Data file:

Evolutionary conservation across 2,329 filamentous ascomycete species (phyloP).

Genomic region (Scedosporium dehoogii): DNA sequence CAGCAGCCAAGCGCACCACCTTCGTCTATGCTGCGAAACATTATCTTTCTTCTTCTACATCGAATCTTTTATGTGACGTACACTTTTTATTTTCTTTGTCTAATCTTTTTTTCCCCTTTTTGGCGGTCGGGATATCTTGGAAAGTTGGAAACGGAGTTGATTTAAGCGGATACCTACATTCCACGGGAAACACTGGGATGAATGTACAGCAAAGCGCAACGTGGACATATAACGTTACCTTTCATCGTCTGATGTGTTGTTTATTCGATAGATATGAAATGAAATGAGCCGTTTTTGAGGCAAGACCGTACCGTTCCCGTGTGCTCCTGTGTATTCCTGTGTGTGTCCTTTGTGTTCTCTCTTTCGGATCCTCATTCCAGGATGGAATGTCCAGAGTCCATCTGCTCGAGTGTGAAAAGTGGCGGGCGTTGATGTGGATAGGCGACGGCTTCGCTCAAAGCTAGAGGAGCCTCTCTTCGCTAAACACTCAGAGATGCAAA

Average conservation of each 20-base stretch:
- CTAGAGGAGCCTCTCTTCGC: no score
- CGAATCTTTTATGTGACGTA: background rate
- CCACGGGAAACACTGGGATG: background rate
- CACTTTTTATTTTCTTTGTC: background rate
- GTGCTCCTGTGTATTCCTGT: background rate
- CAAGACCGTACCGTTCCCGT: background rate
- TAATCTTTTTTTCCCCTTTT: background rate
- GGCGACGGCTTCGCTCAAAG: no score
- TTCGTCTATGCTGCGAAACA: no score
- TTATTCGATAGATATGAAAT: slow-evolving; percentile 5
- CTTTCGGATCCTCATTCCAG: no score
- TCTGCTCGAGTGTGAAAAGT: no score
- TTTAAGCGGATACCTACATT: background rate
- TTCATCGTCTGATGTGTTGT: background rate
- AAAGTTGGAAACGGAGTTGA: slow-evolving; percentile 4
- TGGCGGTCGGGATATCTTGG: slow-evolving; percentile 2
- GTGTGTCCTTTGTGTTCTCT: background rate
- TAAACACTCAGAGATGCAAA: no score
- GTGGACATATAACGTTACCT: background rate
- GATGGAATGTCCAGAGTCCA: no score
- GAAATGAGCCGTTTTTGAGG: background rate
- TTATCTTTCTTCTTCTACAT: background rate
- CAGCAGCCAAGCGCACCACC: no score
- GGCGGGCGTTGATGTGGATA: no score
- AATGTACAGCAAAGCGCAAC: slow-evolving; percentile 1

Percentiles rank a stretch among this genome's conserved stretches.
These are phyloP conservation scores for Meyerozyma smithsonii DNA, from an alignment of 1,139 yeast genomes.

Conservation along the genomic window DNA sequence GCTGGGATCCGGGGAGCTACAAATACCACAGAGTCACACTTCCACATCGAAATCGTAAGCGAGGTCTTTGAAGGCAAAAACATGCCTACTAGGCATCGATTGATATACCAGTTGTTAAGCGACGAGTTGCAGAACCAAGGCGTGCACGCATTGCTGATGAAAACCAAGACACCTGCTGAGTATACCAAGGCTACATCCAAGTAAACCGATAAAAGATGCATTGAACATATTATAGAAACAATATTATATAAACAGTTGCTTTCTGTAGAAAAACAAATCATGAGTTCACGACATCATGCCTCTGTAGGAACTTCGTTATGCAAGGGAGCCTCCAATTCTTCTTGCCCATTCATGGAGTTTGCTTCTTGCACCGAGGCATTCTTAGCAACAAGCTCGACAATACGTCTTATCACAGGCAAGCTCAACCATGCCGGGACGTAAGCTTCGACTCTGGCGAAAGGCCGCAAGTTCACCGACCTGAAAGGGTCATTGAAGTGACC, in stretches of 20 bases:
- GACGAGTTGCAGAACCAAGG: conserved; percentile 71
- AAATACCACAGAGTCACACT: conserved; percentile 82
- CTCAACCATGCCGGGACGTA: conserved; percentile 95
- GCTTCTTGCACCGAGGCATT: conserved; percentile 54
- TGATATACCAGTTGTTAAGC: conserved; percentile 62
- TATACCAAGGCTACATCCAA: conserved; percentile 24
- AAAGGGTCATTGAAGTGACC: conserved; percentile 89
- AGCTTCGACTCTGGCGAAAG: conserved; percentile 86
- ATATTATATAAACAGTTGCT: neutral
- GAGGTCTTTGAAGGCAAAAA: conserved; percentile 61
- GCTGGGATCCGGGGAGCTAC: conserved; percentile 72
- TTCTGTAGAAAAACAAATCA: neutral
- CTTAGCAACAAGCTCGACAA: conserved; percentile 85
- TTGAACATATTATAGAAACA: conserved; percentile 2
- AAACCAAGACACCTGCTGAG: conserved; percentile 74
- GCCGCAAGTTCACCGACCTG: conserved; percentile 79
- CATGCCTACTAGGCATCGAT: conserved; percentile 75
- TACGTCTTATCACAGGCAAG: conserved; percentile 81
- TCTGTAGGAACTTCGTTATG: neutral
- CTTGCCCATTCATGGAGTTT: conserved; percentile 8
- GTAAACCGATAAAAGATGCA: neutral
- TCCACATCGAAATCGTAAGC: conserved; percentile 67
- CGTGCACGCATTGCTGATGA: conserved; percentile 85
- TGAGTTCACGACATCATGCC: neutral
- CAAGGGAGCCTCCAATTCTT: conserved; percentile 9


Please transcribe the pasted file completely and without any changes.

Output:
Evolutionary conservation across 2,329 filamentous ascomycete species (phyloP).

Genomic region (Scedosporium dehoogii): DNA sequence CAGCAGCCAAGCGCACCACCTTCGTCTATGCTGCGAAACATTATCTTTCTTCTTCTACATCGAATCTTTTATGTGACGTACACTTTTTATTTTCTTTGTCTAATCTTTTTTTCCCCTTTTTGGCGGTCGGGATATCTTGGAAAGTTGGAAACGGAGTTGATTTAAGCGGATACCTACATTCCACGGGAAACACTGGGATGAATGTACAGCAAAGCGCAACGTGGACATATAACGTTACCTTTCATCGTCTGATGTGTTGTTTATTCGATAGATATGAAATGAAATGAGCCGTTTTTGAGGCAAGACCGTACCGTTCCCGTGTGCTCCTGTGTATTCCTGTGTGTGTCCTTTGTGTTCTCTCTTTCGGATCCTCATTCCAGGATGGAATGTCCAGAGTCCATCTGCTCGAGTGTGAAAAGTGGCGGGCGTTGATGTGGATAGGCGACGGCTTCGCTCAAAGCTAGAGGAGCCTCTCTTCGCTAAACACTCAGAGATGCAAA

Average conservation of each 20-base stretch:
- CTAGAGGAGCCTCTCTTCGC: no score
- CGAATCTTTTATGTGACGTA: background rate
- CCACGGGAAACACTGGGATG: background rate
- CACTTTTTATTTTCTTTGTC: background rate
- GTGCTCCTGTGTATTCCTGT: background rate
- CAAGACCGTACCGTTCCCGT: background rate
- TAATCTTTTTTTCCCCTTTT: background rate
- GGCGACGGCTTCGCTCAAAG: no score
- TTCGTCTATGCTGCGAAACA: no score
- TTATTCGATAGATATGAAAT: slow-evolving; percentile 5
- CTTTCGGATCCTCATTCCAG: no score
- TCTGCTCGAGTGTGAAAAGT: no score
- TTTAAGCGGATACCTACATT: background rate
- TTCATCGTCTGATGTGTTGT: background rate
- AAAGTTGGAAACGGAGTTGA: slow-evolving; percentile 4
- TGGCGGTCGGGATATCTTGG: slow-evolving; percentile 2
- GTGTGTCCTTTGTGTTCTCT: background rate
- TAAACACTCAGAGATGCAAA: no score
- GTGGACATATAACGTTACCT: background rate
- GATGGAATGTCCAGAGTCCA: no score
- GAAATGAGCCGTTTTTGAGG: background rate
- TTATCTTTCTTCTTCTACAT: background rate
- CAGCAGCCAAGCGCACCACC: no score
- GGCGGGCGTTGATGTGGATA: no score
- AATGTACAGCAAAGCGCAAC: slow-evolving; percentile 1

Percentiles rank a stretch among this genome's conserved stretches.
These are phyloP conservation scores for Meyerozyma smithsonii DNA, from an alignment of 1,139 yeast genomes.

Conservation along the genomic window DNA sequence GCTGGGATCCGGGGAGCTACAAATACCACAGAGTCACACTTCCACATCGAAATCGTAAGCGAGGTCTTTGAAGGCAAAAACATGCCTACTAGGCATCGATTGATATACCAGTTGTTAAGCGACGAGTTGCAGAACCAAGGCGTGCACGCATTGCTGATGAAAACCAAGACACCTGCTGAGTATACCAAGGCTACATCCAAGTAAACCGATAAAAGATGCATTGAACATATTATAGAAACAATATTATATAAACAGTTGCTTTCTGTAGAAAAACAAATCATGAGTTCACGACATCATGCCTCTGTAGGAACTTCGTTATGCAAGGGAGCCTCCAATTCTTCTTGCCCATTCATGGAGTTTGCTTCTTGCACCGAGGCATTCTTAGCAACAAGCTCGACAATACGTCTTATCACAGGCAAGCTCAACCATGCCGGGACGTAAGCTTCGACTCTGGCGAAAGGCCGCAAGTTCACCGACCTGAAAGGGTCATTGAAGTGACC, in stretches of 20 bases:
- GACGAGTTGCAGAACCAAGG: conserved; percentile 71
- AAATACCACAGAGTCACACT: conserved; percentile 82
- CTCAACCATGCCGGGACGTA: conserved; percentile 95
- GCTTCTTGCACCGAGGCATT: conserved; percentile 54
- TGATATACCAGTTGTTAAGC: conserved; percentile 62
- TATACCAAGGCTACATCCAA: conserved; percentile 24
- AAAGGGTCATTGAAGTGACC: conserved; percentile 89
- AGCTTCGACTCTGGCGAAAG: conserved; percentile 86
- ATATTATATAAACAGTTGCT: neutral
- GAGGTCTTTGAAGGCAAAAA: conserved; percentile 61
- GCTGGGATCCGGGGAGCTAC: conserved; percentile 72
- TTCTGTAGAAAAACAAATCA: neutral
- CTTAGCAACAAGCTCGACAA: conserved; percentile 85
- TTGAACATATTATAGAAACA: conserved; percentile 2
- AAACCAAGACACCTGCTGAG: conserved; percentile 74
- GCCGCAAGTTCACCGACCTG: conserved; percentile 79
- CATGCCTACTAGGCATCGAT: conserved; percentile 75
- TACGTCTTATCACAGGCAAG: conserved; percentile 81
- TCTGTAGGAACTTCGTTATG: neutral
- CTTGCCCATTCATGGAGTTT: conserved; percentile 8
- GTAAACCGATAAAAGATGCA: neutral
- TCCACATCGAAATCGTAAGC: conserved; percentile 67
- CGTGCACGCATTGCTGATGA: conserved; percentile 85
- TGAGTTCACGACATCATGCC: neutral
- CAAGGGAGCCTCCAATTCTT: conserved; percentile 9